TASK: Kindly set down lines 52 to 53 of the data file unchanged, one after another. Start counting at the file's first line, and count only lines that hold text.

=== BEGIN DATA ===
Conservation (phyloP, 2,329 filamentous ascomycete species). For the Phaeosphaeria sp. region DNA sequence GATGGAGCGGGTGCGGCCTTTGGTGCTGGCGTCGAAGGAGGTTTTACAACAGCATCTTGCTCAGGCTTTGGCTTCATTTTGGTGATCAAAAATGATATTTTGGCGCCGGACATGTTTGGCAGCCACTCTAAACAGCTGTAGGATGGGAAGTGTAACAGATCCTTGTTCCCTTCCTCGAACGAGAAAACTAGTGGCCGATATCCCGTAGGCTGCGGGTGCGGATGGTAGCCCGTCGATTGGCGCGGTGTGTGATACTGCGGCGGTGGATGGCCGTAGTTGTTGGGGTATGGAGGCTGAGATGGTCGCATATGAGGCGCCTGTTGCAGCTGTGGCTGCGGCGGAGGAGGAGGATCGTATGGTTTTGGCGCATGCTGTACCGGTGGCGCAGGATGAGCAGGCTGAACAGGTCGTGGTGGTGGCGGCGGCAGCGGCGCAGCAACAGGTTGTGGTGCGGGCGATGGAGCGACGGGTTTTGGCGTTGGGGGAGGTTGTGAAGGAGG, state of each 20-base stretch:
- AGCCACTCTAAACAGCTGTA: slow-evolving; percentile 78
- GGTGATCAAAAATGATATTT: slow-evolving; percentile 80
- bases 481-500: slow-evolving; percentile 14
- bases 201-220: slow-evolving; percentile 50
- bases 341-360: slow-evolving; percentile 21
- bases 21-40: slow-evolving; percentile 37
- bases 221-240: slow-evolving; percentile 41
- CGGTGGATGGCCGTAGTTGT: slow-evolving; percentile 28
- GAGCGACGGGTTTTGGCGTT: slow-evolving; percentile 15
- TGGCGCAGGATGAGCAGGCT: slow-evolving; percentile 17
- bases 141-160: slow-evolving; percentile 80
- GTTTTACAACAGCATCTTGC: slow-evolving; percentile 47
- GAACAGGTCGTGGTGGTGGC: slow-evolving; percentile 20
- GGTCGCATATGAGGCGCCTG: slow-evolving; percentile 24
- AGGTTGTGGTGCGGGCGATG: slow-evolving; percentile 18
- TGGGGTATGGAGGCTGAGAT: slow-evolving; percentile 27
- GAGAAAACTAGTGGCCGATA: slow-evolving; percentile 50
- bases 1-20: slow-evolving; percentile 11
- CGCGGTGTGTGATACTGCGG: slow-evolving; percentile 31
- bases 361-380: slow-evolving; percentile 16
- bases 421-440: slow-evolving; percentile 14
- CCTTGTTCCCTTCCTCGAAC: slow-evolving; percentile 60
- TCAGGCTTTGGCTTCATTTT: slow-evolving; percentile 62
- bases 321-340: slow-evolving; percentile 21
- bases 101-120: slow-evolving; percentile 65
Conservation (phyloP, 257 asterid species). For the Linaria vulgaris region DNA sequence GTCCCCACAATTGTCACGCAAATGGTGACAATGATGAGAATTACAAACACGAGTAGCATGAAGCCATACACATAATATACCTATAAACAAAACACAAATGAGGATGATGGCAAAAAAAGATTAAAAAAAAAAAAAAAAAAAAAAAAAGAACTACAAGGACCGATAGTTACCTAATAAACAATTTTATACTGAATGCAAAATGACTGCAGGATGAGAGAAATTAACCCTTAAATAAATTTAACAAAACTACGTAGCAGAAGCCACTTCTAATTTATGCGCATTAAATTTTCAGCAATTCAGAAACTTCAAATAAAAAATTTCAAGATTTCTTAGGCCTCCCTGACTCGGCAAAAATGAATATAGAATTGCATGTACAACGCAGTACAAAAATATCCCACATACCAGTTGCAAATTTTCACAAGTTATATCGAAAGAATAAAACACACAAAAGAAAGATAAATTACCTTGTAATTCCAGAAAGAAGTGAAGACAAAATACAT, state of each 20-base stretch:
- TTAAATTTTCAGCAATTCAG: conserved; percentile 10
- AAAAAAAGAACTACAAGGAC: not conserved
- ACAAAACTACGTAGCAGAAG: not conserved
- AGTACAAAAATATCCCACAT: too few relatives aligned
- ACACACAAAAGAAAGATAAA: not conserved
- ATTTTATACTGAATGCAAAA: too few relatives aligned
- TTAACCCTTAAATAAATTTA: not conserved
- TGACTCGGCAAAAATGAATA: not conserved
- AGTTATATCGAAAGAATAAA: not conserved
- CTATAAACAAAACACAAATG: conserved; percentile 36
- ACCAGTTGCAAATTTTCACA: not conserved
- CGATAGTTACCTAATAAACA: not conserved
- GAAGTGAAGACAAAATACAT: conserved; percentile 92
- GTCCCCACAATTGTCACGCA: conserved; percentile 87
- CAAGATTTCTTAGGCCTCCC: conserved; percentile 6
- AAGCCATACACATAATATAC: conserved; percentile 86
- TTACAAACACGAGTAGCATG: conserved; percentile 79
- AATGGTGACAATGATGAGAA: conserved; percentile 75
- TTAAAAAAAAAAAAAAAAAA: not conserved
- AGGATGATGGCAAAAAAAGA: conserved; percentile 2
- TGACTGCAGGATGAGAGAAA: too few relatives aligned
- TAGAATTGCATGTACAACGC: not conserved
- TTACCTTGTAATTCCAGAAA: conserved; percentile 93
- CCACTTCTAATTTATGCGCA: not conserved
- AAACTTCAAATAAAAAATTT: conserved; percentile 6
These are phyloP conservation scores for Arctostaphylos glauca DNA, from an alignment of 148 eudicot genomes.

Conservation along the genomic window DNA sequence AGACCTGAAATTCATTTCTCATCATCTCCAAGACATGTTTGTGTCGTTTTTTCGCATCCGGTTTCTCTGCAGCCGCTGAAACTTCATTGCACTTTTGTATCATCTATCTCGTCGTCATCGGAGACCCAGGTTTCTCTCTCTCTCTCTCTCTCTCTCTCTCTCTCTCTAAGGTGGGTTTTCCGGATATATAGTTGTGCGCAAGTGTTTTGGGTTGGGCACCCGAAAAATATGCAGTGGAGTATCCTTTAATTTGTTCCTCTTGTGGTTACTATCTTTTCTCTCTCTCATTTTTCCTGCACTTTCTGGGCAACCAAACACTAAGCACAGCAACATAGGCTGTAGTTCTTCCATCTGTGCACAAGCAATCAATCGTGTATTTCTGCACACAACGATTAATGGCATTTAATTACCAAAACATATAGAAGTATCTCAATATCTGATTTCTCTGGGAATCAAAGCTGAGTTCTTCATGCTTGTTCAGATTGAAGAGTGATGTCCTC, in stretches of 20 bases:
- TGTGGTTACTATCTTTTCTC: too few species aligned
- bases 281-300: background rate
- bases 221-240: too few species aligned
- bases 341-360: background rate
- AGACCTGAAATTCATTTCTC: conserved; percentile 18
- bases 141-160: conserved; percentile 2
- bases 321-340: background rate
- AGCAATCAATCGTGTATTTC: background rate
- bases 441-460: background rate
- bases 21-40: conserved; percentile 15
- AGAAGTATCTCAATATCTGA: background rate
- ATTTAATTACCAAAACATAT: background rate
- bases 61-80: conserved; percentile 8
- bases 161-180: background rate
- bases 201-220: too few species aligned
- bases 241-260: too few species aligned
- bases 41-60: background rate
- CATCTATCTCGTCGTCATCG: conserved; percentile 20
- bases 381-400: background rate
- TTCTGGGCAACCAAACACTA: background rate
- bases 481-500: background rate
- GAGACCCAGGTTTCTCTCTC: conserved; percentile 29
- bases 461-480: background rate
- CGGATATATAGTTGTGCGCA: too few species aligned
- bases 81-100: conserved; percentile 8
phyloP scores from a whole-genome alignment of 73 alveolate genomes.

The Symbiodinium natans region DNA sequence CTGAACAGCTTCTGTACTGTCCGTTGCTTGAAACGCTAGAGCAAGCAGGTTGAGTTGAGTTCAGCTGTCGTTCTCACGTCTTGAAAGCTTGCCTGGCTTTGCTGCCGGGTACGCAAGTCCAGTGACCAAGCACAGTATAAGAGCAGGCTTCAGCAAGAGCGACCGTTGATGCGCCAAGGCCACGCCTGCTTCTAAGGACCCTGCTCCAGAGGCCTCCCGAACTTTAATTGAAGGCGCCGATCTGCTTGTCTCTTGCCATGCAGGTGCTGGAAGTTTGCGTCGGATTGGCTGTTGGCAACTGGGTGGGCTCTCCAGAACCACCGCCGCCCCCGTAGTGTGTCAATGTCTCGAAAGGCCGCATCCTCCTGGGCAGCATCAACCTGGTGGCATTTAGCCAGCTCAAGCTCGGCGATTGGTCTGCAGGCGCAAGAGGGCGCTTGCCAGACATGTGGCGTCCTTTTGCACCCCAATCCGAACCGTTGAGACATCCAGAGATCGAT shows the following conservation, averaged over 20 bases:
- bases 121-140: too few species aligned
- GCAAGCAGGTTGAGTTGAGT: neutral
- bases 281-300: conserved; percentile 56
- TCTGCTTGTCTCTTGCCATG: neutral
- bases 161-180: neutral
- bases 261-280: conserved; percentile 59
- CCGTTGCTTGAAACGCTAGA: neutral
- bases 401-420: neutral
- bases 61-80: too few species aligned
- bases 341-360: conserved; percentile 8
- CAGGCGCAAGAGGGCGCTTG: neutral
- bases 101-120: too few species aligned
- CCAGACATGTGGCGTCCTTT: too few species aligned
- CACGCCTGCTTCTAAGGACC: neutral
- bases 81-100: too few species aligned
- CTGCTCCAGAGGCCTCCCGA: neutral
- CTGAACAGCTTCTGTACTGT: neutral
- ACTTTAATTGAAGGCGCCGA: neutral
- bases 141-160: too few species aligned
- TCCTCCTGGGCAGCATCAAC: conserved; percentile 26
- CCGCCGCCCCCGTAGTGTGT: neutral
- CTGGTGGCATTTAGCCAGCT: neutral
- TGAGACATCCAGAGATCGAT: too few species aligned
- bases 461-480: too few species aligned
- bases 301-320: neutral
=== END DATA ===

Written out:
- AAACTTCAAATAAAAAATTT: conserved; percentile 6
These are phyloP conservation scores for Arctostaphylos glauca DNA, from an alignment of 148 eudicot genomes.